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The Forest of Four Wounds: Hemingway and the Sawyer’s Daughter

  • Stephen Gilbert Brown
Chapter
Part of the American Literature Readings in the 21st Century book series (ALTC)

Abstract

In this chapter, the focus of inquiry into the “sibling twin” relationship, and the extent to which it informs Hemingway’s identity and art, shifts from the family to the forest and Hemingway/Nick’s relationship to his first lover, Prudy Boulton (Trudy). Prudy is “read” as a sign of four wounds, each of which allegorizes Nick’s wound of emasculation: the wound of genocide, the wound of nature, the wound of being Other, and the wound of love. The Ernest-Prudy, Nick-Trudy relationship is further “read” through the lens of two Hemingway trauma narratives: “Fathers and Sons” and “Ten Indians.” Interpretation is further informed by comparative analysis with Maurice Hewlett’s The Forest Lovers, discovering and developing the critical alliterations between it and Hemingway’s trauma narratives.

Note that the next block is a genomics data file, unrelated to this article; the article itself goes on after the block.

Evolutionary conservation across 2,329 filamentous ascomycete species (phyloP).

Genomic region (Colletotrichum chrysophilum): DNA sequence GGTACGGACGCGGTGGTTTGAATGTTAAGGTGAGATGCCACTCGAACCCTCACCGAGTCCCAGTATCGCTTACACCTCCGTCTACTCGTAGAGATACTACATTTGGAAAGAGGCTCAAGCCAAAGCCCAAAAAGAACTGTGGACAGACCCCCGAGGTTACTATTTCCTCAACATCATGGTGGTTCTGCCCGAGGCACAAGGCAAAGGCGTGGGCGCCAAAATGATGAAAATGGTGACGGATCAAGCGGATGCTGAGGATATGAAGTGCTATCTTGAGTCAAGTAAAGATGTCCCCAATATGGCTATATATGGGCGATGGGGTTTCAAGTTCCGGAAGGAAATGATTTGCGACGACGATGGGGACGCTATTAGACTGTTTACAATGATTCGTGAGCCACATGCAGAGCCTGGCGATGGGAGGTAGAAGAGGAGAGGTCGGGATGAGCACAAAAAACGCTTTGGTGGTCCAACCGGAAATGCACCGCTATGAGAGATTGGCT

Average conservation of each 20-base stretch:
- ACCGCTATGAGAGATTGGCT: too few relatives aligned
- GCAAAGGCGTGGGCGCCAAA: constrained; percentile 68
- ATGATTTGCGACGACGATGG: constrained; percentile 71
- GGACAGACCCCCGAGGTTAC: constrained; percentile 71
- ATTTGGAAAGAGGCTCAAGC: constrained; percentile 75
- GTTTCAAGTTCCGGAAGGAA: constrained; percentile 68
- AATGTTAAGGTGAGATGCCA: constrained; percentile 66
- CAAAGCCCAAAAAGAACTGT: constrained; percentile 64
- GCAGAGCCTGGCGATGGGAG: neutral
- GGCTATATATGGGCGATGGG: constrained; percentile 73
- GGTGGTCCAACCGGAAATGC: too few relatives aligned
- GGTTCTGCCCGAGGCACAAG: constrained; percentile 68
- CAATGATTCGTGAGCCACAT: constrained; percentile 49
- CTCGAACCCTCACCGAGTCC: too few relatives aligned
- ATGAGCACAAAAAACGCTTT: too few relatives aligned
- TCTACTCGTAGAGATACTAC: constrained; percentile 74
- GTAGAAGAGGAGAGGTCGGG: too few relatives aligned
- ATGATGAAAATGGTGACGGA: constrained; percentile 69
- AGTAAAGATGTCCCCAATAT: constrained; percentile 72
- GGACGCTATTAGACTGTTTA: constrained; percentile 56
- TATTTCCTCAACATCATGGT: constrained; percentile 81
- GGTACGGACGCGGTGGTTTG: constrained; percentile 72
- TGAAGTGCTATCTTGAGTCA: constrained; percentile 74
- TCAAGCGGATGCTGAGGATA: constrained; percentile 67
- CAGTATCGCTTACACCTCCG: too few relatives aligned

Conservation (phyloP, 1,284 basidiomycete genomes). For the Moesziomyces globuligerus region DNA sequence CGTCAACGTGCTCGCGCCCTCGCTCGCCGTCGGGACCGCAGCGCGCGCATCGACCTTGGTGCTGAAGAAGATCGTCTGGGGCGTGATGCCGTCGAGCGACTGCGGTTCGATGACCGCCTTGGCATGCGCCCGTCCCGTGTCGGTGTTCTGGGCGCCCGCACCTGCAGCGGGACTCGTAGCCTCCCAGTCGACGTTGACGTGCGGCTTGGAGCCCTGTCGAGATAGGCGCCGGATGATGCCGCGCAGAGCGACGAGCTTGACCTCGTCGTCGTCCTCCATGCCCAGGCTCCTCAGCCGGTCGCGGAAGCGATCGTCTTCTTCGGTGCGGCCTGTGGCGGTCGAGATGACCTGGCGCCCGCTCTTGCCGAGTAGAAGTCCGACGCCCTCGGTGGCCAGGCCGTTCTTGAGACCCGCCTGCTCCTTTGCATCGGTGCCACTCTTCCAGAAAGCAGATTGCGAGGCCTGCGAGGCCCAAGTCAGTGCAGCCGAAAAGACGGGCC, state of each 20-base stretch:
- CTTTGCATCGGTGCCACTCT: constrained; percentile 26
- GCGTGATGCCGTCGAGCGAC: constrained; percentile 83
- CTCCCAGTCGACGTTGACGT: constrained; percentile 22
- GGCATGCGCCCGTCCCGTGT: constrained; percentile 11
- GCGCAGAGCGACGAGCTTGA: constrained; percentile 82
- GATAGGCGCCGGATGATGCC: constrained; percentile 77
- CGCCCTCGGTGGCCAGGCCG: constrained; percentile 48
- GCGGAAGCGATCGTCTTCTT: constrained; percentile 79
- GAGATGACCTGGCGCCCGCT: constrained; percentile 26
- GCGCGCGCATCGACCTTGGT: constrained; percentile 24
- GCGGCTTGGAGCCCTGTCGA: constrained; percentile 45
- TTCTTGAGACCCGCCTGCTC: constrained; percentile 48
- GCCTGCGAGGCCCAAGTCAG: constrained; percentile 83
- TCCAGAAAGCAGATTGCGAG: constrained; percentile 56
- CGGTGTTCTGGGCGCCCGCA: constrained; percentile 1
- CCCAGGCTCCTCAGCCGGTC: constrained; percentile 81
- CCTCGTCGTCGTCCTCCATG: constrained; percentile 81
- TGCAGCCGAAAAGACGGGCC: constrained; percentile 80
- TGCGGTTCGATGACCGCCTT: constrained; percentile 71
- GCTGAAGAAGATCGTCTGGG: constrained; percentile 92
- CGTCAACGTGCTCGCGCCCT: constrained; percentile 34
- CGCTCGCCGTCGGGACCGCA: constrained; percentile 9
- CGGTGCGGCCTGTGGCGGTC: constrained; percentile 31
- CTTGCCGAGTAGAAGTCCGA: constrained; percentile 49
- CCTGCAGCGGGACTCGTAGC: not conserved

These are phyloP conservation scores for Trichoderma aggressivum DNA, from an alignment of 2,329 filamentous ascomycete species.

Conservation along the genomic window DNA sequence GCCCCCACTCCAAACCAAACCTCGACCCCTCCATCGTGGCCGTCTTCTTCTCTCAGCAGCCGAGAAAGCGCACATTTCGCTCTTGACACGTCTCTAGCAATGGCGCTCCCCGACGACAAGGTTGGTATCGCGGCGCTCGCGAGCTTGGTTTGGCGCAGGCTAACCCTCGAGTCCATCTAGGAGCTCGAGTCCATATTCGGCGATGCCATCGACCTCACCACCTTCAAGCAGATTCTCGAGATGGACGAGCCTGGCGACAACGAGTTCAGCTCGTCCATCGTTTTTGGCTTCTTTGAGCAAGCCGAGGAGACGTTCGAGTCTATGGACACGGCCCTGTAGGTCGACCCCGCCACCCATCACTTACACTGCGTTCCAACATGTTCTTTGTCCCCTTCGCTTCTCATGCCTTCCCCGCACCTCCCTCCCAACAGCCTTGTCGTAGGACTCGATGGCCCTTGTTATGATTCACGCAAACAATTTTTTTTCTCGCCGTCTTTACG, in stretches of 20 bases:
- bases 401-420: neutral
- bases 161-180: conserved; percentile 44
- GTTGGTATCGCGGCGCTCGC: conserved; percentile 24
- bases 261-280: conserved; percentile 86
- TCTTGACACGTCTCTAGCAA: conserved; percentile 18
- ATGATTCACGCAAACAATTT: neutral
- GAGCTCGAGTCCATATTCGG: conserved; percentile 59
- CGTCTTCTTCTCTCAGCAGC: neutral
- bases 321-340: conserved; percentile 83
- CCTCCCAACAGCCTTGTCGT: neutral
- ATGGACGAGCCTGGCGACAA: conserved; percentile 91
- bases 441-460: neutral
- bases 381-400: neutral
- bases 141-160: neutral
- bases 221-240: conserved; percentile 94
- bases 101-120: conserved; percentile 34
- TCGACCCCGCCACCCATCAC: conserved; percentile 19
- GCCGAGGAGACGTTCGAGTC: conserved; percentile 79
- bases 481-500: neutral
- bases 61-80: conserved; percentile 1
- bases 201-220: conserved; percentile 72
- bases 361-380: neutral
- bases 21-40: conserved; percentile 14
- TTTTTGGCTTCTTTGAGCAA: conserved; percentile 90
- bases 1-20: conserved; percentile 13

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Copyright information

© The Author(s) 2019

Authors and Affiliations

  • Stephen Gilbert Brown
    • 1
  1. 1.University of NevadaLas VegasUSA

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